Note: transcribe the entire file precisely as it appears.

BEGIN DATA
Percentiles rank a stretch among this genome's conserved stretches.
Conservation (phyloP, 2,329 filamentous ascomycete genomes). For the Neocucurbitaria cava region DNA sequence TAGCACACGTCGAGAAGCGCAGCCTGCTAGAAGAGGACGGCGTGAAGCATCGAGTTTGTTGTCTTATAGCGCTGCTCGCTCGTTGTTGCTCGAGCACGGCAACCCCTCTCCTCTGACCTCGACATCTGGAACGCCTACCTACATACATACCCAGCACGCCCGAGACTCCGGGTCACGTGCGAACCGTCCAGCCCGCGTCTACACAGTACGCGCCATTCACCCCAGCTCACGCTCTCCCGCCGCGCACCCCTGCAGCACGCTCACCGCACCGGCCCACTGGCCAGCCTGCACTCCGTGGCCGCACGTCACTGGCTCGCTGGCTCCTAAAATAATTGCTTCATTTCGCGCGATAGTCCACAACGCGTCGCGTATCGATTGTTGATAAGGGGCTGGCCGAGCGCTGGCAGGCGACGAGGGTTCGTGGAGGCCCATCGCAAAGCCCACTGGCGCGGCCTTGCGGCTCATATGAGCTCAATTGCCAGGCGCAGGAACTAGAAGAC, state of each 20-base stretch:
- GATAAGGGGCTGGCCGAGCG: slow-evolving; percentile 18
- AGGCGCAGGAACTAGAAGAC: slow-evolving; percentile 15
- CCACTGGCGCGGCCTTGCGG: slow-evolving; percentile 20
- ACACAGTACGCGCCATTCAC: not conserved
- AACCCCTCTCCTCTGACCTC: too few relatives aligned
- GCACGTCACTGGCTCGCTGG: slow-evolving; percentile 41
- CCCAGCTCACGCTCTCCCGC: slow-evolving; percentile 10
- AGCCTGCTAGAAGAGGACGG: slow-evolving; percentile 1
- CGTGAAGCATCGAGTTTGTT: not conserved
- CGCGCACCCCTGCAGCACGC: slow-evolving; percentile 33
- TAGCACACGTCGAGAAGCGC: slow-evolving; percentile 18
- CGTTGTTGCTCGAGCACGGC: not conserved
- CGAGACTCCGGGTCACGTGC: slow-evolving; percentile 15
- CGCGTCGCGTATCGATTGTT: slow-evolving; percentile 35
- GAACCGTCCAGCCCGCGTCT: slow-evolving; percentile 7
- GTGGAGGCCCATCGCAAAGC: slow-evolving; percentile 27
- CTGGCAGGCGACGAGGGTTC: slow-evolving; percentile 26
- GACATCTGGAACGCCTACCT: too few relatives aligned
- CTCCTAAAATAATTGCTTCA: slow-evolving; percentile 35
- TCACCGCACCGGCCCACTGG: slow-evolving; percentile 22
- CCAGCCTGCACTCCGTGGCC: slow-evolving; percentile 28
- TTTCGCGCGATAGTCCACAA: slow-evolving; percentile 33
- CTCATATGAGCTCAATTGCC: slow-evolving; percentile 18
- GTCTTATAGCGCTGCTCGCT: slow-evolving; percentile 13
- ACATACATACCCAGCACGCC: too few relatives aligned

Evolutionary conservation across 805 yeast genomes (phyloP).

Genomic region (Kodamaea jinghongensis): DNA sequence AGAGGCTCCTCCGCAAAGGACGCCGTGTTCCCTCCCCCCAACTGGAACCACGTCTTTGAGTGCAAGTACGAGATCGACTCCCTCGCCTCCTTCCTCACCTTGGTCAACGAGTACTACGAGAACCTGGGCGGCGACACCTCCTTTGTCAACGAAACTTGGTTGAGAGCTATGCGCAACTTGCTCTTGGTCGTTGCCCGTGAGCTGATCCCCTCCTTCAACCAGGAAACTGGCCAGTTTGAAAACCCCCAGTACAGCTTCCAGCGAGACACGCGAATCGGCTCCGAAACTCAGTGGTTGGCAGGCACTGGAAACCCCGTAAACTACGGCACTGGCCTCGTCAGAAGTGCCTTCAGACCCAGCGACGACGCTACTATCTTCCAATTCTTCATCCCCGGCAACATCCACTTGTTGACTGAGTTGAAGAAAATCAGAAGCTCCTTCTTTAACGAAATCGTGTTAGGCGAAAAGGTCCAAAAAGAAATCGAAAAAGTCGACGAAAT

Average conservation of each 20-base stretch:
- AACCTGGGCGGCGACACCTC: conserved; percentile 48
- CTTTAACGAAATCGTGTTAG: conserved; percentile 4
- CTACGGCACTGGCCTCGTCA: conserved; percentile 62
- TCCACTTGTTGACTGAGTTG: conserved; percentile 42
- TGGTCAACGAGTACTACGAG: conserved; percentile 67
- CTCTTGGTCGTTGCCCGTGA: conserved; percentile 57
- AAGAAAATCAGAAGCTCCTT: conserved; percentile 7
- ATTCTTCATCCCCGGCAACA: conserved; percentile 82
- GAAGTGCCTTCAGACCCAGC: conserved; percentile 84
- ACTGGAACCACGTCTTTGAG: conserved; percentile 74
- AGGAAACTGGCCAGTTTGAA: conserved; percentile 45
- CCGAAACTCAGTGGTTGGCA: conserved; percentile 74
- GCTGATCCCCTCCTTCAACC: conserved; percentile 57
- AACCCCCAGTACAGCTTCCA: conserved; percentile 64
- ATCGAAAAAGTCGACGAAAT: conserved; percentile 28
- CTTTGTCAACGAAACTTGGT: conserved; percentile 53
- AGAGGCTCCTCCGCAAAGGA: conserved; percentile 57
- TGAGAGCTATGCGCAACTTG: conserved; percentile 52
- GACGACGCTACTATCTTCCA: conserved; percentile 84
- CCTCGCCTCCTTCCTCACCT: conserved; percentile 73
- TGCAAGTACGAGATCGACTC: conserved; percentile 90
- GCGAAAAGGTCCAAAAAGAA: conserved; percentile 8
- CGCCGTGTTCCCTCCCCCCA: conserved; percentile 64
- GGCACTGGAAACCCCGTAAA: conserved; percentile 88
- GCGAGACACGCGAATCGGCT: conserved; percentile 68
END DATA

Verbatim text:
Percentiles rank a stretch among this genome's conserved stretches.
Conservation (phyloP, 2,329 filamentous ascomycete genomes). For the Neocucurbitaria cava region DNA sequence TAGCACACGTCGAGAAGCGCAGCCTGCTAGAAGAGGACGGCGTGAAGCATCGAGTTTGTTGTCTTATAGCGCTGCTCGCTCGTTGTTGCTCGAGCACGGCAACCCCTCTCCTCTGACCTCGACATCTGGAACGCCTACCTACATACATACCCAGCACGCCCGAGACTCCGGGTCACGTGCGAACCGTCCAGCCCGCGTCTACACAGTACGCGCCATTCACCCCAGCTCACGCTCTCCCGCCGCGCACCCCTGCAGCACGCTCACCGCACCGGCCCACTGGCCAGCCTGCACTCCGTGGCCGCACGTCACTGGCTCGCTGGCTCCTAAAATAATTGCTTCATTTCGCGCGATAGTCCACAACGCGTCGCGTATCGATTGTTGATAAGGGGCTGGCCGAGCGCTGGCAGGCGACGAGGGTTCGTGGAGGCCCATCGCAAAGCCCACTGGCGCGGCCTTGCGGCTCATATGAGCTCAATTGCCAGGCGCAGGAACTAGAAGAC, state of each 20-base stretch:
- GATAAGGGGCTGGCCGAGCG: slow-evolving; percentile 18
- AGGCGCAGGAACTAGAAGAC: slow-evolving; percentile 15
- CCACTGGCGCGGCCTTGCGG: slow-evolving; percentile 20
- ACACAGTACGCGCCATTCAC: not conserved
- AACCCCTCTCCTCTGACCTC: too few relatives aligned
- GCACGTCACTGGCTCGCTGG: slow-evolving; percentile 41
- CCCAGCTCACGCTCTCCCGC: slow-evolving; percentile 10
- AGCCTGCTAGAAGAGGACGG: slow-evolving; percentile 1
- CGTGAAGCATCGAGTTTGTT: not conserved
- CGCGCACCCCTGCAGCACGC: slow-evolving; percentile 33
- TAGCACACGTCGAGAAGCGC: slow-evolving; percentile 18
- CGTTGTTGCTCGAGCACGGC: not conserved
- CGAGACTCCGGGTCACGTGC: slow-evolving; percentile 15
- CGCGTCGCGTATCGATTGTT: slow-evolving; percentile 35
- GAACCGTCCAGCCCGCGTCT: slow-evolving; percentile 7
- GTGGAGGCCCATCGCAAAGC: slow-evolving; percentile 27
- CTGGCAGGCGACGAGGGTTC: slow-evolving; percentile 26
- GACATCTGGAACGCCTACCT: too few relatives aligned
- CTCCTAAAATAATTGCTTCA: slow-evolving; percentile 35
- TCACCGCACCGGCCCACTGG: slow-evolving; percentile 22
- CCAGCCTGCACTCCGTGGCC: slow-evolving; percentile 28
- TTTCGCGCGATAGTCCACAA: slow-evolving; percentile 33
- CTCATATGAGCTCAATTGCC: slow-evolving; percentile 18
- GTCTTATAGCGCTGCTCGCT: slow-evolving; percentile 13
- ACATACATACCCAGCACGCC: too few relatives aligned

Evolutionary conservation across 805 yeast genomes (phyloP).

Genomic region (Kodamaea jinghongensis): DNA sequence AGAGGCTCCTCCGCAAAGGACGCCGTGTTCCCTCCCCCCAACTGGAACCACGTCTTTGAGTGCAAGTACGAGATCGACTCCCTCGCCTCCTTCCTCACCTTGGTCAACGAGTACTACGAGAACCTGGGCGGCGACACCTCCTTTGTCAACGAAACTTGGTTGAGAGCTATGCGCAACTTGCTCTTGGTCGTTGCCCGTGAGCTGATCCCCTCCTTCAACCAGGAAACTGGCCAGTTTGAAAACCCCCAGTACAGCTTCCAGCGAGACACGCGAATCGGCTCCGAAACTCAGTGGTTGGCAGGCACTGGAAACCCCGTAAACTACGGCACTGGCCTCGTCAGAAGTGCCTTCAGACCCAGCGACGACGCTACTATCTTCCAATTCTTCATCCCCGGCAACATCCACTTGTTGACTGAGTTGAAGAAAATCAGAAGCTCCTTCTTTAACGAAATCGTGTTAGGCGAAAAGGTCCAAAAAGAAATCGAAAAAGTCGACGAAAT

Average conservation of each 20-base stretch:
- AACCTGGGCGGCGACACCTC: conserved; percentile 48
- CTTTAACGAAATCGTGTTAG: conserved; percentile 4
- CTACGGCACTGGCCTCGTCA: conserved; percentile 62
- TCCACTTGTTGACTGAGTTG: conserved; percentile 42
- TGGTCAACGAGTACTACGAG: conserved; percentile 67
- CTCTTGGTCGTTGCCCGTGA: conserved; percentile 57
- AAGAAAATCAGAAGCTCCTT: conserved; percentile 7
- ATTCTTCATCCCCGGCAACA: conserved; percentile 82
- GAAGTGCCTTCAGACCCAGC: conserved; percentile 84
- ACTGGAACCACGTCTTTGAG: conserved; percentile 74
- AGGAAACTGGCCAGTTTGAA: conserved; percentile 45
- CCGAAACTCAGTGGTTGGCA: conserved; percentile 74
- GCTGATCCCCTCCTTCAACC: conserved; percentile 57
- AACCCCCAGTACAGCTTCCA: conserved; percentile 64
- ATCGAAAAAGTCGACGAAAT: conserved; percentile 28
- CTTTGTCAACGAAACTTGGT: conserved; percentile 53
- AGAGGCTCCTCCGCAAAGGA: conserved; percentile 57
- TGAGAGCTATGCGCAACTTG: conserved; percentile 52
- GACGACGCTACTATCTTCCA: conserved; percentile 84
- CCTCGCCTCCTTCCTCACCT: conserved; percentile 73
- TGCAAGTACGAGATCGACTC: conserved; percentile 90
- GCGAAAAGGTCCAAAAAGAA: conserved; percentile 8
- CGCCGTGTTCCCTCCCCCCA: conserved; percentile 64
- GGCACTGGAAACCCCGTAAA: conserved; percentile 88
- GCGAGACACGCGAATCGGCT: conserved; percentile 68